To encourage mutual trust in this workshop process, each term I assign a collaboration exercise wherein only one member of the group knows the language from which they translate a short poem, story, or dramatic work. Invariably as a group they take even greater creative risks and explorations as they respond to each other. One semester, a group with a Greek member opted to translate a few Cavafy poems. After sharing the completed English versions with the class and justifying their collaborative process by showing their notes and drafts, they then went on to read the same poems that they had opted to further translate into another group member’s native Jamaican Patois. Such a playful turn in this exercise challenged hegemonic assumptions of English translation while also dramatizing the value of co-creation in the workshop.
Another important difference is that translators foreground theory and criticism in their process. The MFA program at Queens College requires students on all tracks to take both MA literature classes as well as a graduate course in theory and criticism. The former offers exposure to more works of literature from different periods and in different genres, while the latter gives a sense of critical and theoretical trends in literary study. While to some extent latently informing submitted works in creative writing workshops, the idea of the romantic go-at-it-alone writer still threatens to trump the material of such classes.
Translation workshop conversely foregrounds criticism and theory as well as the literature of different genres offered for study. Students must begin by submitting bio-critical studies of their workshop submissions. When applicable, they also offer feminist, queer, postcolonial, or raced readings of their translated texts to better understand the implications of what they translate.
Both translation and creative writing qualify as arts with language as the principal medium, yet few poetry workshops preoccupy themselves with the overriding question of what it means to write poetry. Insofar as the practice of translation involves the metafunction of language, student translators greatly benefit from commanding a discourse that can articulate the work they do. We therefore study and apply translation theory and criticism, as well as the broader literary theory and criticism introduced in their MA course.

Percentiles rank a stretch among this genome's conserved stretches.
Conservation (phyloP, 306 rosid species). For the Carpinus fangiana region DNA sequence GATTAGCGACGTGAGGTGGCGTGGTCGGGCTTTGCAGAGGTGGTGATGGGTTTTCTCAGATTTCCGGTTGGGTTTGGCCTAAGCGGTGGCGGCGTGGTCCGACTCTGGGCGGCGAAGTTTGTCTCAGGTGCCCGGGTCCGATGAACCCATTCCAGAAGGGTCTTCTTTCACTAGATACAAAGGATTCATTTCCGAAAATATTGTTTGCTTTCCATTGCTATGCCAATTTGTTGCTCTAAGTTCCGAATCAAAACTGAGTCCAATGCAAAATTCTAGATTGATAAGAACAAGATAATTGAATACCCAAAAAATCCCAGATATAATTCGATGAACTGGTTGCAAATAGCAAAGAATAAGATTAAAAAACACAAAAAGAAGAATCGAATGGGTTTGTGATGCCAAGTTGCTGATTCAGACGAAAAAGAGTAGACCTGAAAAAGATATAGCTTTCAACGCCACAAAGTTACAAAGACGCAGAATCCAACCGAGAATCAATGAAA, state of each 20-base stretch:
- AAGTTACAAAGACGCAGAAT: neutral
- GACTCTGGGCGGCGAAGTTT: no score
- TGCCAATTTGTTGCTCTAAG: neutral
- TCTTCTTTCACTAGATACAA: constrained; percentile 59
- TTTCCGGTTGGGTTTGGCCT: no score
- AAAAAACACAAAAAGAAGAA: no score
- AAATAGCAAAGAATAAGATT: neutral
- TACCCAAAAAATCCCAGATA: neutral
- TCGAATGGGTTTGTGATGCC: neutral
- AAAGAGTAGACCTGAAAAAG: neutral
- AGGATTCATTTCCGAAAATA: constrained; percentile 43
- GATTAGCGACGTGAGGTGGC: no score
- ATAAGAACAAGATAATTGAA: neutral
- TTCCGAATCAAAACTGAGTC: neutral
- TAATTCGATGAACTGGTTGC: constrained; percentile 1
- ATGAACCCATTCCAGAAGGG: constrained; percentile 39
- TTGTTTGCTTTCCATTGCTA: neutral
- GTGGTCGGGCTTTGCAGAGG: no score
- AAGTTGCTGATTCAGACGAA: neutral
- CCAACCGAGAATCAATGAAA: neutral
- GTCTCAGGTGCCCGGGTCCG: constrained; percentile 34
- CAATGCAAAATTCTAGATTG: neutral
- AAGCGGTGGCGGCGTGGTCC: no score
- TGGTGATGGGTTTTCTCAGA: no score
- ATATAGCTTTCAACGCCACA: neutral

At a more basic level, students also need to examine their subjective position as translators working in the medium of language more so than their counterparts in creative writing. To this end, as a low-stakes creative exercise, I offer a plethora of famous metaphors about the translation process, starting with Robert Frost’s famous “Poetry is what gets lost in translation.” I then ask them to develop their own original understanding of translation by inventing their own extended metaphor. This local reflection parallels our seminal readings about translation by Schleiermacher, Jakobson, Benjamin, etc.
A final distinction between creative writing and translation workshops is that translators don’t turn in their own creative work. Aside from creative writing workshops in appropriation or documentation, MFA courses ask students to submit original pieces. Translators work with preexisting source texts, meaning they don’t write their own prose, poetry, or drama. As obvious as this sounds, the implications of this divergence from other workshops warrant reflection, especially in a creative writing program like mine where translators write and writers translate.
At the risk of upsetting my colleagues, I daresay I’ve seen students’ creative writing benefit as much, if not more, from the disciplined practice of literary translation than from their work in regular creative workshops. Insofar as they try to capture an original voice from another language in English, which demands close reading and rigorous revision in addition to creative play, they’re asked to be both Apollo and Dionysus.
To this end, I frequently ask students to select and justify a rhetorical model of an original writer in English whose work closely resembles their source text. This typically gets the translator/creative writer comparatively modeling the published work of two writers from different traditions. The best example of such a process I’ve encountered has been from Queens MFA graduate Hillary Gulley, who used Faulkner’s prose to better render the syntax of Marcelo Cohen from Spanish.
The distinctions offered here between creative writing and translation workshops, of course, reflect only my own experiences in both settings. I should add that my MFA program productively complicates the dichotomies I’ve introduced in a culminating thesis workshop that includes translators and creative writers as well as through opportunities to submit hybrid theses of creative writing and literary translation. This structure, of course, greatly benefits all of our students. Even those who don’t enroll in translation workshops get constant exposure from their translating peers to foreign texts and traditions as well as to the process of rendering texts from one language into another. Translation continues to be a great teacher for us all.